Catch my drift? Making sense of genomic intra-tumour heterogeneity.
MetadataShow full item record
The cancer genome is shaped by three components of the evolutionary process: mutation, selection and drift. While many studies have focused on the first two components, the role of drift in cancer evolution has received little attention. Drift occurs when all individuals in the population have the same likelihood of producing surviving offspring, and so by definition a drifting population is one that is evolving neutrally. Here we focus on how neutral evolution is manifested in the cancer genome. We discuss how neutral passenger mutations provide a magnifying glass that reveals the evolutionary dynamics underpinning cancer development, and outline how statistical inference can be used to quantify these dynamics from sequencing data. We argue that only after we understand the impact of neutral drift on the genome can we begin to make full sense of clonal selection. This article is part of a Special Issue entitled: Evolutionary principles - heterogeneity in cancer? Edited by Dr. Robert A. Gatenby.
Version of record
Clonal evolution of cancer
Next generation sequencing
Cell Transformation, Neoplastic
Gene Expression Regulation, Neoplastic
Genetic Predisposition to Disease
Evolutionary Genomics & Modelling
License start date
Biochim Biophys Acta, 1867 (2), pp. 95 - 100
Showing items related by title, author, creator and subject.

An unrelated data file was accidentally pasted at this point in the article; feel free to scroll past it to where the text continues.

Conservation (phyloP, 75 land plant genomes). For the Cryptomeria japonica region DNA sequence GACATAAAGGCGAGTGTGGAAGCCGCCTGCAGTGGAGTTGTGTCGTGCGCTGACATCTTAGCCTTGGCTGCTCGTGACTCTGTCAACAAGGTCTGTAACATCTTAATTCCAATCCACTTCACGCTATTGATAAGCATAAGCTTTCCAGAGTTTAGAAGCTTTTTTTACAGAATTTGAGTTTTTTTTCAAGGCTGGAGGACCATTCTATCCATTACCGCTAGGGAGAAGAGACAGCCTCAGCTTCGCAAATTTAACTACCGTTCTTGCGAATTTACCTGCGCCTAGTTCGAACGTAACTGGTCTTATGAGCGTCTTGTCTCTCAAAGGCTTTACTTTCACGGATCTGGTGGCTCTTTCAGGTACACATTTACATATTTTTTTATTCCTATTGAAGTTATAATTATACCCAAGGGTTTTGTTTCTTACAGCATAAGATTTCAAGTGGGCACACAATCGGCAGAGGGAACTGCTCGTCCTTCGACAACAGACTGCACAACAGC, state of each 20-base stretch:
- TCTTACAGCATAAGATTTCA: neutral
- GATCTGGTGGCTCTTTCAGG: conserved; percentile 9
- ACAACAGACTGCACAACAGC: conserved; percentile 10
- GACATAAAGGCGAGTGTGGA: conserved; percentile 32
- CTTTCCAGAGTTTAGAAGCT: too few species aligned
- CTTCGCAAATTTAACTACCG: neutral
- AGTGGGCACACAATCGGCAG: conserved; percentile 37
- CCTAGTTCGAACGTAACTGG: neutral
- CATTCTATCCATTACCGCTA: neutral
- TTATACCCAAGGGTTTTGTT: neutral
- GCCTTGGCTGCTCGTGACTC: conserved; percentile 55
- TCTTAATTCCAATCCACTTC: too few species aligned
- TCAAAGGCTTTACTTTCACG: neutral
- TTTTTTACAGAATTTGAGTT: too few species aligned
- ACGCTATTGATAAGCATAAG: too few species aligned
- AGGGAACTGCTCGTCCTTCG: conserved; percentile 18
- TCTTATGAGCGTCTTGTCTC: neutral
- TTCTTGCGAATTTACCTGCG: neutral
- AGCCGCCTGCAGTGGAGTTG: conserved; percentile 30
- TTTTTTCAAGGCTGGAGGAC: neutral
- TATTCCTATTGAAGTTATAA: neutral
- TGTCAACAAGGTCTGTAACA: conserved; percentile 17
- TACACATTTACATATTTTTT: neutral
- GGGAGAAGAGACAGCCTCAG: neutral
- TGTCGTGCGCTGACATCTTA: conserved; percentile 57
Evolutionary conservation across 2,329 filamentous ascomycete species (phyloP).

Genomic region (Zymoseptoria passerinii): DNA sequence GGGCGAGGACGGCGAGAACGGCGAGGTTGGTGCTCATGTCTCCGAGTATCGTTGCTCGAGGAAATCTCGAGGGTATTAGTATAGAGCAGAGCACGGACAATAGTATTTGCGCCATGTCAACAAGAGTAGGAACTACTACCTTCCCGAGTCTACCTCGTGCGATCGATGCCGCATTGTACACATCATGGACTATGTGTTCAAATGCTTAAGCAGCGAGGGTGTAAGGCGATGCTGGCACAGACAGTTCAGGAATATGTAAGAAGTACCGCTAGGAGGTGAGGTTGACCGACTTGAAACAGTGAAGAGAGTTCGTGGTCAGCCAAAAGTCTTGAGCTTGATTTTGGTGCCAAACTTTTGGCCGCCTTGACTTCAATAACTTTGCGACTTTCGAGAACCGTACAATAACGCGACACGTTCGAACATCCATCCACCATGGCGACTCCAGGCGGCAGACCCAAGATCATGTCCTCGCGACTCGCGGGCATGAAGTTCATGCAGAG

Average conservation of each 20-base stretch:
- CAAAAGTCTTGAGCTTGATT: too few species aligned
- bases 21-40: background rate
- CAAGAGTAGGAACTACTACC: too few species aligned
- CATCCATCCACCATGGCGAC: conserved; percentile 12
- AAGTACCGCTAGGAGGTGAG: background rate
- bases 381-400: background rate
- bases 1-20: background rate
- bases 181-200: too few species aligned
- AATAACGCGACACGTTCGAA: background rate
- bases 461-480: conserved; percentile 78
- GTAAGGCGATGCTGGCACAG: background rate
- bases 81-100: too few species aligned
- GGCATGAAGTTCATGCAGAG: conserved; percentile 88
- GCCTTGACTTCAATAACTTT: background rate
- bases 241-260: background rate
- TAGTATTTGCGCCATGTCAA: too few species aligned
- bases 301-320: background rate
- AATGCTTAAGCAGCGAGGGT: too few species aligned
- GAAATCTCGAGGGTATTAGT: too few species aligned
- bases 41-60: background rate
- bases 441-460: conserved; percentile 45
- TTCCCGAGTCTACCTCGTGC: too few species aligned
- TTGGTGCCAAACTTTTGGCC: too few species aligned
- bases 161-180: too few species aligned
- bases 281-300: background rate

Association of breast cancer risk in BRCA1 and BRCA2 mutation carriers with genetic variants showing differential allelic expression: identification of a modifier of breast cancer risk at locus 11q22.3. Hamdi, Y; Soucy, P; Kuchenbaeker, KB; Pastinen, T; Droit, A; Lemaçon, A; Adlard, J; Aittomäki, K; Andrulis, IL; Arason, A; Arnold, N; Arun, BK; Azzollini, J; Bane, A; Barjhoux, L; Barrowdale, D; Benitez, J; Berthet, P; Blok, MJ; Bobolis, K; Bonadona, V; Bonanni, B; Bradbury, AR; Brewer, C; Buecher, B; Buys, SS; Caligo, MA; Chiquette, J; Chung, WK; Claes, KBM; Daly, MB; Damiola, F; Davidson, R; De la Hoya, M; De Leeneer, K; Diez, O; Ding, YC; Dolcetti, R; Domchek, SM; Dorfling, CM; Eccles, D; Eeles, R; Einbeigi, Z; Ejlertsen, B; EMBRACE; Engel, C; Gareth Evans, D; Feliubadalo, L; Foretova, L; Fostira, F; Foulkes, WD; Fountzilas, G; Friedman, E; Frost, D; Ganschow, P; Ganz, PA; Garber, J; Gayther, SA; GEMO Study Collaborators; Gerdes, A-M; Glendon, G; Godwin, AK; Goldgar, DE; Greene, MH; Gronwald, J; Hahnen, E; Hamann, U; Hansen, TVO; Hart, S; Hays, JL; HEBON; Hogervorst, FBL; Hulick, PJ; Imyanitov, EN; Isaacs, C; Izatt, L; Jakubowska, A; James, P; Janavicius, R; Jensen, UB; John, EM; Joseph, V; Just, W; Kaczmarek, K; Karlan, BY; KConFab Investigators; Kets, CM; Kirk, J; Kriege, M; Laitman, Y; Laurent, M; Lazaro, C; Leslie, G; Lester, J; Lesueur, F; Liljegren, A; Loman, N; Loud, JT; Manoukian, S; Mariani, M; Mazoyer, S; McGuffog, L; Meijers-Heijboer, HEJ; Meindl, A; Miller, A; Montagna, M; Mulligan, AM; Nathanson, KL; Neuhausen, SL; Nevanlinna, H; Nussbaum, RL; Olah, E; Olopade, OI; Ong, K-R; Oosterwijk, JC; Osorio, A; Papi, L; Park, SK; Pedersen, IS; Peissel, B; Segura, PP; Peterlongo, P; Phelan, CM; Radice, P; Rantala, J; Rappaport-Fuerhauser, C; Rennert, G; Richardson, A; Robson, M; Rodriguez, GC; Rookus, MA; Schmutzler, RK; Sevenet, N; Shah, PD; Singer, CF; Slavin, TP; Snape, K; Sokolowska, J; Sønderstrup, IMH; Southey, M; Spurdle, AB; Stadler, Z; Stoppa-Lyonnet, D; Sukiennicki, G; Sutter, C; Tan, Y; Tea, M-K; Teixeira, MR; Teulé, A; Teo, S-H; Terry, MB; Thomassen, M; Tihomirova, L; Tischkowitz, M; Tognazzo, S; Toland, AE; Tung, N; van den Ouweland, AMW; van der Luijt, RB; van Engelen, K; van Rensburg, EJ; Varon-Mateeva, R; Wappenschmidt, B; Wijnen, JT; Rebbeck, T; Chenevix-Trench, G; Offit, K; Couch, FJ; Nord, S; Easton, DF; Antoniou, AC; Simard, JPURPOSE: Cis-acting regulatory SNPs resulting in differential allelic expression (DAE) may, in part, explain the underlying phenotypic variation associated with many complex diseases. To investigate whether common variants ...